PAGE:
Friday, July 18, 2014
Another Bold Jim Beam Signature
Friday, July 4, 2014
Raising a Glass for Liberty
Friday, June 27, 2014
A Gem of a Bourbon—Wild Turkey's Diamond Anniversary
Friday, June 20, 2014
Crown Royal Celebrates With Monarch 75th Anniversary
Friday, June 13, 2014
Stetson Puts a Tall Hat on Bourbon
- More from Drinks
A Gin for the Ages
Posted: January 7, 2011
(continued from page 1)
The term vintage sparks thoughts of premier aged wines or maybe some Bourbons and Scotches distilled in a specific year. But gin? Isn't that juniper-flavored spirit supposed to come from the still house with no age and no color? Well, not according to the makers of Citadelle gin, France's Cognac Ferrand.
The producer of the elegant gin also bottles a vintage version (now in its third year) that enjoys six months of aging in wood casks. Alexandre Gabriel, the president of Cognac Ferrand, says his exhaustive research shows a tradition for short aging in oak that dates back as many as 200 years. In the absence of glass and stainless steel storage, gin was shipped in wood containers.
The latest vintage (2010, released in October) is also marked by a reformulation of Citadelle's 19-botanical recipe. For the first time Gabriel and cellar master Frederic Gilbert specifically created the formula with oak aging in mind. The 2010 version emphasizes the violet, iris and grains of paradise in the original Citadelle recipe. The point was to further the roundness that the aging process imparts on the gin.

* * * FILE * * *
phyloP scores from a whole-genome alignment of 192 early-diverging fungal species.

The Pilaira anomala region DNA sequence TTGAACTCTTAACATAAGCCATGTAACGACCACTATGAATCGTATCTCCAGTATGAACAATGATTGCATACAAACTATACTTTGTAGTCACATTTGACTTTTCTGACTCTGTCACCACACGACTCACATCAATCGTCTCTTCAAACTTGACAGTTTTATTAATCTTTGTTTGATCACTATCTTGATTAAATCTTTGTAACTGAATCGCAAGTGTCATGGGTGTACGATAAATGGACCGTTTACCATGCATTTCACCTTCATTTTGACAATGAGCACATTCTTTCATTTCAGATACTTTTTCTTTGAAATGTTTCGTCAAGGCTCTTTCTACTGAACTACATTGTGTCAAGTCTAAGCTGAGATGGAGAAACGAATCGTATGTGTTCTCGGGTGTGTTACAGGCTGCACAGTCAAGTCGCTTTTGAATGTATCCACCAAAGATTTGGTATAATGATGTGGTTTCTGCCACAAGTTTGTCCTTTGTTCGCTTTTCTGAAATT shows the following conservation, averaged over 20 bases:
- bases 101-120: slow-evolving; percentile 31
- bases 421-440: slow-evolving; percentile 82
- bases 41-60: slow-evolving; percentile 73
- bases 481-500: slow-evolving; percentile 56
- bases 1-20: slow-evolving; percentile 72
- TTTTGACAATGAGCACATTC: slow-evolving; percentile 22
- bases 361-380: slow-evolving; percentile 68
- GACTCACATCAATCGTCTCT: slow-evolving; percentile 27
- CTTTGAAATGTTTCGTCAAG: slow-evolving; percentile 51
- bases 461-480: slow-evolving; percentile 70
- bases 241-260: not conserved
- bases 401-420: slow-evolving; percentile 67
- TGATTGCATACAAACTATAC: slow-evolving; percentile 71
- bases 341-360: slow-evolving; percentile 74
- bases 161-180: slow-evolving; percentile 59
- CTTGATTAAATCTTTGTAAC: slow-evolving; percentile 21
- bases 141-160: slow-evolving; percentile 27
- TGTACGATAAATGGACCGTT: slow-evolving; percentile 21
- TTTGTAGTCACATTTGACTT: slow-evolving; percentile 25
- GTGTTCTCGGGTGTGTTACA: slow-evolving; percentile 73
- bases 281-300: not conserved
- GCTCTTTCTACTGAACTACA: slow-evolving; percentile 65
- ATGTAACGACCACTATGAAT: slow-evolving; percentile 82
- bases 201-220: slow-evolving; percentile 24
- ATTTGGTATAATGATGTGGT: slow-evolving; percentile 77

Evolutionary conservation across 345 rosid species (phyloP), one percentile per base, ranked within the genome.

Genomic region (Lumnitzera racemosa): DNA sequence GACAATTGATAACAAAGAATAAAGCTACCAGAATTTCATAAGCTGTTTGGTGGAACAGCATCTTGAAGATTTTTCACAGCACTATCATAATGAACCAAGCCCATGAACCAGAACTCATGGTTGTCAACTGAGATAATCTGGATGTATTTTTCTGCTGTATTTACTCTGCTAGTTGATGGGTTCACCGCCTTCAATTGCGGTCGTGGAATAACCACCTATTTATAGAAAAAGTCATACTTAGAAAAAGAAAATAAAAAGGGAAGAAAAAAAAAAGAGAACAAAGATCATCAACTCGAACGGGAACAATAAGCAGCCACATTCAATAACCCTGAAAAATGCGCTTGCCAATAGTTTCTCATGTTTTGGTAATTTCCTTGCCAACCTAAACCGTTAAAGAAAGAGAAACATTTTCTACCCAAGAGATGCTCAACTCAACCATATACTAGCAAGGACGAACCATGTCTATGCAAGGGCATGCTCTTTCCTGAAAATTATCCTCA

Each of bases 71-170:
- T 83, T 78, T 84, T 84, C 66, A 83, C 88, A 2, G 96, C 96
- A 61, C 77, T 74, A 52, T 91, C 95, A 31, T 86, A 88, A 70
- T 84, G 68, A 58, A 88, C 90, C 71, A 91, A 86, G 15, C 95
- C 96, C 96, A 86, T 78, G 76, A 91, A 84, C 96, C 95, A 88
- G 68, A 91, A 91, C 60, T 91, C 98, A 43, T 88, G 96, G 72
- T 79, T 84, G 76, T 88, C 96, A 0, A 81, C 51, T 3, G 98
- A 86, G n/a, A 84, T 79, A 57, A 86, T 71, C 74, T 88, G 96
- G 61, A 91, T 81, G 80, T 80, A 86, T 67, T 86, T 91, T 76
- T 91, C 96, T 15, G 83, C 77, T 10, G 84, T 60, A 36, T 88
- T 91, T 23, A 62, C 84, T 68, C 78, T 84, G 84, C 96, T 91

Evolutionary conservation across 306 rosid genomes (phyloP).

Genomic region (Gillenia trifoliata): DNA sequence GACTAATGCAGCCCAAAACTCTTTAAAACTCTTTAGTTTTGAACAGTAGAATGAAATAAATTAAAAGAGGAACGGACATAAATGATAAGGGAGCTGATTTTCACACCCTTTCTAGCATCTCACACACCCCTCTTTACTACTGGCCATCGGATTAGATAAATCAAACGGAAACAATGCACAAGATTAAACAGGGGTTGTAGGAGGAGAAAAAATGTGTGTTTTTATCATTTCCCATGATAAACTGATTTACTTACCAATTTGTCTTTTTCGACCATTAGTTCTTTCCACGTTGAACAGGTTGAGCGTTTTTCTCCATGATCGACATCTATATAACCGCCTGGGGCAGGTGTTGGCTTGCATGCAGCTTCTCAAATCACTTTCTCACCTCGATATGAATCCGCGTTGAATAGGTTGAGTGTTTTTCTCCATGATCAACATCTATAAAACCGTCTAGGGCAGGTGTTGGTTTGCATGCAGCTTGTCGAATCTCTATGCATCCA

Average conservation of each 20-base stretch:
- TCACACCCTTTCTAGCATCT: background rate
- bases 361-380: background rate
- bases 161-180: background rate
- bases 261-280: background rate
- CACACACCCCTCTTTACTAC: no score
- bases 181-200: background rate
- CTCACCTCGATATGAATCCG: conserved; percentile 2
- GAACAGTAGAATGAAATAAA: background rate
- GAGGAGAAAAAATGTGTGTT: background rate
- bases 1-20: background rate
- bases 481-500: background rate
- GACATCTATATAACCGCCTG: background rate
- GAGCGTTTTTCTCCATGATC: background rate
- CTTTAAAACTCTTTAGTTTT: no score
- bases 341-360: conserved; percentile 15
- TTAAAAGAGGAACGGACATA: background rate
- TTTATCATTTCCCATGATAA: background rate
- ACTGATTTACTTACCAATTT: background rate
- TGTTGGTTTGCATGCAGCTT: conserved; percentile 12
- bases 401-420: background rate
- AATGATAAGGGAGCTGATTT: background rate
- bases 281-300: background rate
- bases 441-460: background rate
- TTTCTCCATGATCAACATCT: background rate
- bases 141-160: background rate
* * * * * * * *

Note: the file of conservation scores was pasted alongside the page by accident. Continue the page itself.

The effect is a vibrantly floral gin with sweetness and spice and a less dry, less juniper-tasting profile than the standard Citadelle. A wider flavor range suggests it for pairing in a number of cocktails, but also makes it a very interesting gin to sip neat.
The Citadelle vintages (starting in 2008) have also used progressively less-charred barrels from year to year. Not as intensely woody, the latest vintage lets a creamy, vanilla taste shine through.
Both standard Citadelle ($25) and Citadelle Grand Reserve ($40) use a 19-botanical recipe that includes juniper, coriander, orange peel, cardamom, nutmeg, licorice, cubeb pepper, savory, violet, star anise, fennel, iris, cinnamon, almonds, lemon rind, cassia, angelica, grains of paradise and cumin. Both are excellent in Martinis.
A featured cocktail for Grand Reserve that we particularly enjoyed is Silver Gin Fizz (see recipe below).
Citadelle Gin (44 percent alcohol, 88 proof)
Juniper is prominent on the nose, but joined by citrus and floral notes and a slight sugariness. The juniper strides onto the palate, where rock candy, lemon and honey arise. The finish is again informed by juniper and quite dry with hints of nuts.
Citadelle Gin Reserve Vintage 2010 (44 percent alcohol, 88 proof)
Usually we don't note appearance in tasting gin, but this one has a slightly golden hue. The nose is vibrantly floral with hints of orange peel, juniper and sweetness. The juniper is dialed back on the palate compared with the standard version. In the mouth, the gin is quite floral and sweet with cinnamon and other spices. The honey of the standard version is joined by a distinct and very creamy vanilla note. The sweet and floral finish is longer, more delicate and not as dry.
Silver Gin Fizz Cocktail
1 1/2 oz. Citadelle Gin Reserve
3/4 oz. fresh-squeezed lemon juice
1 oz. simple syrup or 1 tsp. sugar
1 egg white
Shake gin, lemon juice, sugar and egg white with ice. Keep shaking. When you think you're done, shake some more. The point is to shake the egg white into a froth. Pour over rocks in a highball glass. Top with seltzer.
You must be logged in to post a comment.